“I DID have sex with that woman, but at least I didn’t steal from the government!” No, President Clinton didn’t say that, but a Founding Father whose face is in your wallet said more or less the same thing. As you’ll discover on our July 4 Revolutionary New York Scavenger Hunt, Alexander Hamilton was a political pioneer—and also a pioneer of the sex scandal.
His femme fatale was Philadelphia’s Maria Reynolds, who appealed to the new Treasury Secretary for charity. Soon he was giving her more hands than handouts. Her conniving husband, James, quickly blackmailed his cuckold. Hamilton, who had his own wife and children, paid the hush money. Later, after James was jailed for speculating in back wages owed war veterans, he implicated Hamilton.
Two Congressmen, including James Monroe, confronted Hamilton. He shocked them by admitting his affair with Maria and turning over her love letters as proof of his innocence—of financial corruption, that is.
The Congressmen promised to keep the affair quiet. But Monroe shared the letters with his pal Thomas Jefferson, who shared them with his virulent propagandist pal James Callender, who published the scandal. (Callender would eventually print the first accusations that Jefferson slept with his slave Sally.)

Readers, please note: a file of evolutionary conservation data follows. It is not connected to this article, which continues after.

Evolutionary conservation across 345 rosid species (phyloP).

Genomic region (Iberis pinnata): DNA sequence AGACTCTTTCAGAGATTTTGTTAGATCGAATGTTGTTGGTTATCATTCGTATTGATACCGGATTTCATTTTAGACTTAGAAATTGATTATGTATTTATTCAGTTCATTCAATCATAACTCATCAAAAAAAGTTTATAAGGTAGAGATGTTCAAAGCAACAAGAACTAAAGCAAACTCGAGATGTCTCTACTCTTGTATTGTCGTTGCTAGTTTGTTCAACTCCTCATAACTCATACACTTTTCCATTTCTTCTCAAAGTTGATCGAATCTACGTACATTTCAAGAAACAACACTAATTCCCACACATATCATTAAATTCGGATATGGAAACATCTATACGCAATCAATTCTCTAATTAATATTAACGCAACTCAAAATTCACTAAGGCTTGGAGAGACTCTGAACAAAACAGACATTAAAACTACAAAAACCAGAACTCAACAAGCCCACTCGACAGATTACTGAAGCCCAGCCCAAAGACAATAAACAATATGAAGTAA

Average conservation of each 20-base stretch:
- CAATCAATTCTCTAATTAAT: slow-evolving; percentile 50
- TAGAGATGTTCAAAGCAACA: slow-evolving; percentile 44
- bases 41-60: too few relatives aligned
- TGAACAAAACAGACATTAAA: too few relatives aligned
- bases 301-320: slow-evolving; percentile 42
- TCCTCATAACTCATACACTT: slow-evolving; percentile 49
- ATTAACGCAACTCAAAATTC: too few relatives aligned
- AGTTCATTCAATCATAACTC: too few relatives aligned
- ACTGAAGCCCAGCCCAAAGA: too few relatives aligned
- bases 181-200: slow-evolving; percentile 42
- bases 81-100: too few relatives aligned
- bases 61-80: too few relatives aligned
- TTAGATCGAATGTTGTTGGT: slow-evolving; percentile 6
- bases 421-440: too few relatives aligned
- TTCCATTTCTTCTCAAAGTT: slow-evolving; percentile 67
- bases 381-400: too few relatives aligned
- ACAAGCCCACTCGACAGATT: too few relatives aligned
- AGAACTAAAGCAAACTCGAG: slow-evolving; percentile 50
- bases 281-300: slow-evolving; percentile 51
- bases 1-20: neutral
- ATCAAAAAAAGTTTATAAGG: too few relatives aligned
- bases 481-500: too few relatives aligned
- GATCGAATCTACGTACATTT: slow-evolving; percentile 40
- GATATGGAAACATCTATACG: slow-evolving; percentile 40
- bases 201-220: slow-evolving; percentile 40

Hamilton accused Monroe of leaking the letters, and Monroe challenged Hamilton to a duel—averted thanks to Aaron Burr (who of course later killed Hamilton in a duel). Hamilton published a pamphlet admitting the affair to clear himself of the charges of financial impropriety. His political career never recovered.
History has been kind to Hamilton. Indeed, he is memorialized in many places visited on our hunts:
- The Revolutionary New York Hunt features several Hamilton sites, including his tomb and the site of his first office as Treasury Secretary.
- Metropolitan Museum of Art Hunts (various): Hamilton’s portrait is mischievously paired with that of political foe De Witt Clinton.
- Midtown Hunts (various): Hamilton faces arch-enemy Aaron Burr across an arch in a lobby.
- Race to the White House Hunt: His statue stands outside the Treasury Building.
- Columbia University Hunt: A statue honors alumnus Hamilton.
- The High Line at Sunset Hunt includes the site where he died after his duel with Burr.
- New York Historical Society hunt: Pistols similar to the ones used in the duel with Burr are displayed near Burr’s death mask.
Go in search of Hamilton and more secret history on a hunt!